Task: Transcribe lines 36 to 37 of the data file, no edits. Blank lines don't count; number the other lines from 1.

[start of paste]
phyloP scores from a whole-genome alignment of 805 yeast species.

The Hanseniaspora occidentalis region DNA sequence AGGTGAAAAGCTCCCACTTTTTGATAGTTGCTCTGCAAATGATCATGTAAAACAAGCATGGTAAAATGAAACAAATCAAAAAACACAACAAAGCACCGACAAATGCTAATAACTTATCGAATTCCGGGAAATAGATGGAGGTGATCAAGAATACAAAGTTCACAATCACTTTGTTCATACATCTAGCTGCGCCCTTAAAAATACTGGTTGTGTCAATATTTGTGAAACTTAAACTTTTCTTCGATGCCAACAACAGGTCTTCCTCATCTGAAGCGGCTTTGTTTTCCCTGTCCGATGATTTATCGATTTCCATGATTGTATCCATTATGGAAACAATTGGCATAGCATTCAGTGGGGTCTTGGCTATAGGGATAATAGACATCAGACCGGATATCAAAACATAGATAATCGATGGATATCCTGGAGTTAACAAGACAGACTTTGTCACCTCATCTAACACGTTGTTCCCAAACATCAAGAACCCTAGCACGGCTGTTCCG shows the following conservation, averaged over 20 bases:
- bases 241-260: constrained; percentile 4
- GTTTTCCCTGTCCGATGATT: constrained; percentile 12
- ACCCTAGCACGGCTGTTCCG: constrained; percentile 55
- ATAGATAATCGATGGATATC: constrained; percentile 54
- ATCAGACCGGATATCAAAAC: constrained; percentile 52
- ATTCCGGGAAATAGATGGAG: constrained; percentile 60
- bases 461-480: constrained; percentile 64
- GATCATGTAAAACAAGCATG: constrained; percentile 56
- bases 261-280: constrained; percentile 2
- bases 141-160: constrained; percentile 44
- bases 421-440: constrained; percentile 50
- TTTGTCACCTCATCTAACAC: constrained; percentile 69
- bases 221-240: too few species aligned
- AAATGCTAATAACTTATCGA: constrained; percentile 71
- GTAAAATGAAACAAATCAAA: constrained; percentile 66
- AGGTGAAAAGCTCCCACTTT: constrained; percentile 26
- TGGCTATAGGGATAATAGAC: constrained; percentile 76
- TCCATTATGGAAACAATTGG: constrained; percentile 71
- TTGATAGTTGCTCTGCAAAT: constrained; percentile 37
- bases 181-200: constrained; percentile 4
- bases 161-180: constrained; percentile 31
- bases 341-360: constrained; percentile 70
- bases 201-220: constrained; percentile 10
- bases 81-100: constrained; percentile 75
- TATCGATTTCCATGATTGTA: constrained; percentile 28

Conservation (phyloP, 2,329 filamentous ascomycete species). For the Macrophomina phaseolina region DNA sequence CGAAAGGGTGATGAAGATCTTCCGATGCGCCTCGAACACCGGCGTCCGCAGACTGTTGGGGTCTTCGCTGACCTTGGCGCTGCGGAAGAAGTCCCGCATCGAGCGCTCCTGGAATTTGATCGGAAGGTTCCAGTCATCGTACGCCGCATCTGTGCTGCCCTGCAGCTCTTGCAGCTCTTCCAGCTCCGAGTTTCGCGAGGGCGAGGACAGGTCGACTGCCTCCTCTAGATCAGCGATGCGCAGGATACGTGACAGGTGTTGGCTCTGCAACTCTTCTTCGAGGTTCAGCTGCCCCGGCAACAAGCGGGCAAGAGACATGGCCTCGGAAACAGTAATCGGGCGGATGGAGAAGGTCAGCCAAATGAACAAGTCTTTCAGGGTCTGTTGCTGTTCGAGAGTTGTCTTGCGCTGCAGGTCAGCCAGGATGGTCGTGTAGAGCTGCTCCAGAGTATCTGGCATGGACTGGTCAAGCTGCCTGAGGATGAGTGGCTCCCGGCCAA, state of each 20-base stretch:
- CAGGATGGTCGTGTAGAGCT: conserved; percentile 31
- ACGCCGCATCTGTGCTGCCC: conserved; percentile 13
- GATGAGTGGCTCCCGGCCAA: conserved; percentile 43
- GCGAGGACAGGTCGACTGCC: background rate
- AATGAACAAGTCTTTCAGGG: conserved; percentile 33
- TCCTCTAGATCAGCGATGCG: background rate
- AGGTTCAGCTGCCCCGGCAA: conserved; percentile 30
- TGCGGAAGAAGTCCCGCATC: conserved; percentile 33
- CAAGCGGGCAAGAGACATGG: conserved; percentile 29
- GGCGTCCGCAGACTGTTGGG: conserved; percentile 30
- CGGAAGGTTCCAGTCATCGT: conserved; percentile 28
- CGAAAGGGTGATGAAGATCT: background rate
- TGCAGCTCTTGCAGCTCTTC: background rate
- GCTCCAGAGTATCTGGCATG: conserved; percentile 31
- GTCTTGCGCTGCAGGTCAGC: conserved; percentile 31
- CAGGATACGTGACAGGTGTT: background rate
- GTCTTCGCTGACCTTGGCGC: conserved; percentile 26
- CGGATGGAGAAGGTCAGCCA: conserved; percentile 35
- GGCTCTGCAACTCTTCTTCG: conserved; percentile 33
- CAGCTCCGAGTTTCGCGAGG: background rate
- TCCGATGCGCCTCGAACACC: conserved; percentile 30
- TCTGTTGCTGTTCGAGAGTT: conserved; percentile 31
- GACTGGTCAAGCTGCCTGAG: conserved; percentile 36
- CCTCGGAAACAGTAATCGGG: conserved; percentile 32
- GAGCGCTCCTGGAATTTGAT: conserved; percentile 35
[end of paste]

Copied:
- TGCGGAAGAAGTCCCGCATC: conserved; percentile 33
- CAAGCGGGCAAGAGACATGG: conserved; percentile 29